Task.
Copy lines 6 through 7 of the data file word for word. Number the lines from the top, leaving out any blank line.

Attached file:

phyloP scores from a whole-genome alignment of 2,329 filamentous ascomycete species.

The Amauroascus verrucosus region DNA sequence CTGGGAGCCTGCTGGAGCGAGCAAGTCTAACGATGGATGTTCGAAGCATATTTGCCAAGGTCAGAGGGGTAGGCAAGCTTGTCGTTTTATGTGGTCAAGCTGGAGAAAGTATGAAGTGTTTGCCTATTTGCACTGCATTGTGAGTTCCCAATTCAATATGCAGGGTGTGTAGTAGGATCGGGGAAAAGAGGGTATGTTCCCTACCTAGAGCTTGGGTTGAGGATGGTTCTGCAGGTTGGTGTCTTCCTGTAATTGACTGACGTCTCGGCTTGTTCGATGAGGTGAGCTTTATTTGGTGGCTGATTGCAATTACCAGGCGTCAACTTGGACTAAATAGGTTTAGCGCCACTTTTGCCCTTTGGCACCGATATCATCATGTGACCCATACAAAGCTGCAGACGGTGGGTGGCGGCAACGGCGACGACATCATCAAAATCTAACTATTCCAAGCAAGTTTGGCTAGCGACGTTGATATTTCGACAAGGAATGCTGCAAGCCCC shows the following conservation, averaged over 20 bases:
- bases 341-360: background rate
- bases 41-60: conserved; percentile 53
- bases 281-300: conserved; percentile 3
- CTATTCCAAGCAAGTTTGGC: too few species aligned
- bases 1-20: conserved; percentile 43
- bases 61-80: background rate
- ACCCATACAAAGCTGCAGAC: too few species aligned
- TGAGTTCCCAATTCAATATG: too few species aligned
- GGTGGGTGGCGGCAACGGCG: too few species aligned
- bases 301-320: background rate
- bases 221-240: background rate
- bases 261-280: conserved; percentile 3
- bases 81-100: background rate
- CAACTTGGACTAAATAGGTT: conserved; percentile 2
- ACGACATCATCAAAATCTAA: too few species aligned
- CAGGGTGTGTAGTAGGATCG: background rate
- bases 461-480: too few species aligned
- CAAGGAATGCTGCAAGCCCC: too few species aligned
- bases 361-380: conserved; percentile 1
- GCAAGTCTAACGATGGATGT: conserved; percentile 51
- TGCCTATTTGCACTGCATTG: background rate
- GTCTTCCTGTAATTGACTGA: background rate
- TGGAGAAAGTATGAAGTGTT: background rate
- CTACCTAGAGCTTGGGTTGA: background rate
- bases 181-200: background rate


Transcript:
- CTATTCCAAGCAAGTTTGGC: too few species aligned
- bases 1-20: conserved; percentile 43